Do you read other people's blog and never comment?

I used to be like this.

Until I read Steve Roesler's post, on All Things Workplace.

The title was "Work-Life Balance Isn't."

Walking on a String Balance

It had been a very long and hot summer day at home and the house was busy like a hive.

The post was written in a very personal way, referring to Steve's couple, to a young couple they knew and choices we make at essential times in our lives.

I felt an urge to write about my own experience, and wrote quite impulsively a (much too long) very personal comment, resonating with my own story.

Here it is,in a previous post called Demeter or Artemis, you can skip to the end where I make my point!I know I should be writing shorter texts, especially in a blog, but I'm still learning!

What striked me was the distinction between comments coming from men, taking a BIG perspective, speaking concepts, language and generalities; and comments coming from women, sharing their guts, feelings and very personal stories.
Both were as valuable of course…

I'd love to be able to take a step back, reflect and make a wise and brilliant comment.

Like Wally Bock commented, life is made of plenty of "intelligent choices".

I read Wally Bock 's tweets and I am grateful for his generous insights and often challenging advices.

He was the first to tell me to cut my posts and keep them shorter.

Also advised me to "keep away from the device" Twitter , after I wrote about "Twitter Detox".You can read more on his blog Three Star leadership Blog.

My point is that these choices are tougher still for women and I see them more as challenging dilemnas
We find ourselves raised with the belief that we can (and we should) have it all, that we can be independent, collect PhD's and be the perfect wife, mother and still get the time to have a career, write a book and design wonderful healthy meals daily…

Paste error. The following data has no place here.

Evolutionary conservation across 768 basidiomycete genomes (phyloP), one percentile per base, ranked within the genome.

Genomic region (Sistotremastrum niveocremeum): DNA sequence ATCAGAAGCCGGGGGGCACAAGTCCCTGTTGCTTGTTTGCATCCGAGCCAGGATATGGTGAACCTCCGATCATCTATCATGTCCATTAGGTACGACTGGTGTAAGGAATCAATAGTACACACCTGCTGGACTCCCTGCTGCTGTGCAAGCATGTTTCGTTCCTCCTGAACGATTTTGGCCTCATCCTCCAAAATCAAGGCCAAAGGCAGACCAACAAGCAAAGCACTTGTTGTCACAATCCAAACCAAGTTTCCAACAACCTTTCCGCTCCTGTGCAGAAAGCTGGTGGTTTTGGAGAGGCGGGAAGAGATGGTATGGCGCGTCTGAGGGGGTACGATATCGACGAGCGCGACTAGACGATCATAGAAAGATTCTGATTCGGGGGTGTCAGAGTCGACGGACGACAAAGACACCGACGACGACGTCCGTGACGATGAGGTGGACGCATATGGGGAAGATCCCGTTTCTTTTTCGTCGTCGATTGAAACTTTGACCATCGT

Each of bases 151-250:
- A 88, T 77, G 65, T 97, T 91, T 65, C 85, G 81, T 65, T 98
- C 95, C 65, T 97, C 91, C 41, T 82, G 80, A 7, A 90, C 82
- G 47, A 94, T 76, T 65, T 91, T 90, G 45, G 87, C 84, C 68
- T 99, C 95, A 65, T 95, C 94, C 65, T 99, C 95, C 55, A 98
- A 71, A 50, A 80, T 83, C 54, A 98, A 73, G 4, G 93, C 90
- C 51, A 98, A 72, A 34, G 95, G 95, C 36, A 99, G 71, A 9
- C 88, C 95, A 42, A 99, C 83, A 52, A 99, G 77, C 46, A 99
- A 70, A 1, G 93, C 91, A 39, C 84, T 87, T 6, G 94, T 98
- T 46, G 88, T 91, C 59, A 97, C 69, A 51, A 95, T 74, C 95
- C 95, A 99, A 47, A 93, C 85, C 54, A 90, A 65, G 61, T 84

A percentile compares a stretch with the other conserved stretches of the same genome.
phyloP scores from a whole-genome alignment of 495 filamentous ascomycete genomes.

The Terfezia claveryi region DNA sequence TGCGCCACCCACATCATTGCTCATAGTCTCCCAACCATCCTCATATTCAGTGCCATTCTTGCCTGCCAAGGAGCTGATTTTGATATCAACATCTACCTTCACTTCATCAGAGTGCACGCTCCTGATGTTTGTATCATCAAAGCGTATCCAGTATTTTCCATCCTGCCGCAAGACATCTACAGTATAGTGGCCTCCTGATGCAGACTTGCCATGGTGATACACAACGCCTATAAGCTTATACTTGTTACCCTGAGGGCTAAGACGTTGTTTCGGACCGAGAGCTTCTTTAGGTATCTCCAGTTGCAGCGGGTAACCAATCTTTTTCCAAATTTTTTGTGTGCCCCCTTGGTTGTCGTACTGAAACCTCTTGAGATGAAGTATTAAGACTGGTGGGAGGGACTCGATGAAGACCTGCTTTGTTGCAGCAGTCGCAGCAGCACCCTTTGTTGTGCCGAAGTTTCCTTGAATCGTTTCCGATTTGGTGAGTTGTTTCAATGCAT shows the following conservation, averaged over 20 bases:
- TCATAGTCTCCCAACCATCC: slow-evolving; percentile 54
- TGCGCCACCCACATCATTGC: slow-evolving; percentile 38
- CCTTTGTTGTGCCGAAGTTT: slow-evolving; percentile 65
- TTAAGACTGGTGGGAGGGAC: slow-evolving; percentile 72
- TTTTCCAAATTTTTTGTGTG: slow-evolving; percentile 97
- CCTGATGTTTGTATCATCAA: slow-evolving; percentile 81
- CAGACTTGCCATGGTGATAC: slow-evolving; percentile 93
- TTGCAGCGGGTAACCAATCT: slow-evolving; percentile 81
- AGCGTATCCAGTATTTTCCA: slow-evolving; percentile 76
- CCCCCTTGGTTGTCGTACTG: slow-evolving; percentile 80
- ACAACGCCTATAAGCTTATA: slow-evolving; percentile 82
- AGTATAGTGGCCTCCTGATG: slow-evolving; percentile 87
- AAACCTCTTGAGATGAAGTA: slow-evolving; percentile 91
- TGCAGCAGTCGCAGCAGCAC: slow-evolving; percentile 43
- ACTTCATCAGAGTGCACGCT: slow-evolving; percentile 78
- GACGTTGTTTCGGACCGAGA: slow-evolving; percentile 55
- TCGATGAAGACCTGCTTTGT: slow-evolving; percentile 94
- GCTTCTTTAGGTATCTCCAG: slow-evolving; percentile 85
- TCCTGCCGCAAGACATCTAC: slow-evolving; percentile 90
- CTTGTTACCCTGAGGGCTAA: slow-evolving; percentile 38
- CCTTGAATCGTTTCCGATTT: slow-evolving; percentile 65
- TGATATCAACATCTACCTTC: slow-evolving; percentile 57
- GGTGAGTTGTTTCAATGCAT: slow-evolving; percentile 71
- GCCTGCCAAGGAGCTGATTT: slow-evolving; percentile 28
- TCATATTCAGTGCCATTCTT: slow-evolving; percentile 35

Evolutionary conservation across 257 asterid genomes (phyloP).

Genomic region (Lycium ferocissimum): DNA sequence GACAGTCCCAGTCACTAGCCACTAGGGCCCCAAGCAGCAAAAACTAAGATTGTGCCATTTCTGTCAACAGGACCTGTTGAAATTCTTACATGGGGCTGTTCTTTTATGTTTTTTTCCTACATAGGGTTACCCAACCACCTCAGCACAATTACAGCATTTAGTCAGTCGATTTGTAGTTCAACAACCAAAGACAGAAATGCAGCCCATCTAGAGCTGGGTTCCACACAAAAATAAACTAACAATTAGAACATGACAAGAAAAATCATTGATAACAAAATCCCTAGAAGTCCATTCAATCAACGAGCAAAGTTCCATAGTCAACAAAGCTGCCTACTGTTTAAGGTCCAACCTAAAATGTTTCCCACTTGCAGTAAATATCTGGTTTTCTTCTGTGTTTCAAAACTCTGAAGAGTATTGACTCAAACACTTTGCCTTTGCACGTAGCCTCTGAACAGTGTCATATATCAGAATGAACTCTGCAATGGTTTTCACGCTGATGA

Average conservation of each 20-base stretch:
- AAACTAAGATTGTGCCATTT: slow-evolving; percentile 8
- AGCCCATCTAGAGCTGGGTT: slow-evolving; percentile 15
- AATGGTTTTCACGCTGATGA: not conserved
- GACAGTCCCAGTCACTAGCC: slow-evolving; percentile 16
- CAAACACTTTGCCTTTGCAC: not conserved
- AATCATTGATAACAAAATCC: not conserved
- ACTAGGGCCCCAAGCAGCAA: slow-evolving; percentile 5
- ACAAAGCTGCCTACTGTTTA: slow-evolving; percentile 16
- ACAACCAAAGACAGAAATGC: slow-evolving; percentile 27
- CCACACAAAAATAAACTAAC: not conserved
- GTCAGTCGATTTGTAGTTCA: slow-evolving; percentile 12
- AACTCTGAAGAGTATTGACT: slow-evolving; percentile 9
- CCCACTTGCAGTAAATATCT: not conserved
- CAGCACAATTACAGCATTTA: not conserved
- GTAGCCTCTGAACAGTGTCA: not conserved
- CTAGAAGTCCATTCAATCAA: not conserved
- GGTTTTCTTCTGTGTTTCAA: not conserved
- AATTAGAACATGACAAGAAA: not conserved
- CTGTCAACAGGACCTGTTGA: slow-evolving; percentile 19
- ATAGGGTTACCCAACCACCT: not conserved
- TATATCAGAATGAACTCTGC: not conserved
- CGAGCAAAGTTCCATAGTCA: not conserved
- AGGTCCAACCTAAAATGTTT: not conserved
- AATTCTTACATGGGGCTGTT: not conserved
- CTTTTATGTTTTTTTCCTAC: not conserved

Well, it's not that simple… We need to put it into a life's time perspective and , as a young woman, we hate to think of us when we are our mothers' age…

Two personal family stories.

My mother was a brilliant Doctor, she married my father, a Surgeon and a Professor of Anatomy.
She struggled to keep on working while raising my two sisters, eventually resigned and stayed at home to take care of her third daughter (me) and be " a better wife" (influenced greatly by her own mother and her in-laws)
She never recovered from this "quitting", became very depressed, and always repeated to us, girls, that we had first to make a life of our owns.

My aunt never had children and became an Internationally recognised Professor of French literature and writer at Cambridge. She kept on travelling and lecturing and I envied her professional life very much.

So here are the decisions I took, as a child,from these stories:                                                

Never give up  on your dreams                  

Never live to please others.

Follow your own instinct, search and look for what you want, deep inside your heart.

Only conscious choices made with a clear vision of what we want, of our internal and external limitations, according to our believes and personal values, can build this integrated life.

In a next post, I shall address more specifically the issue of young women, in a post called "Can Generation Y have it all?".

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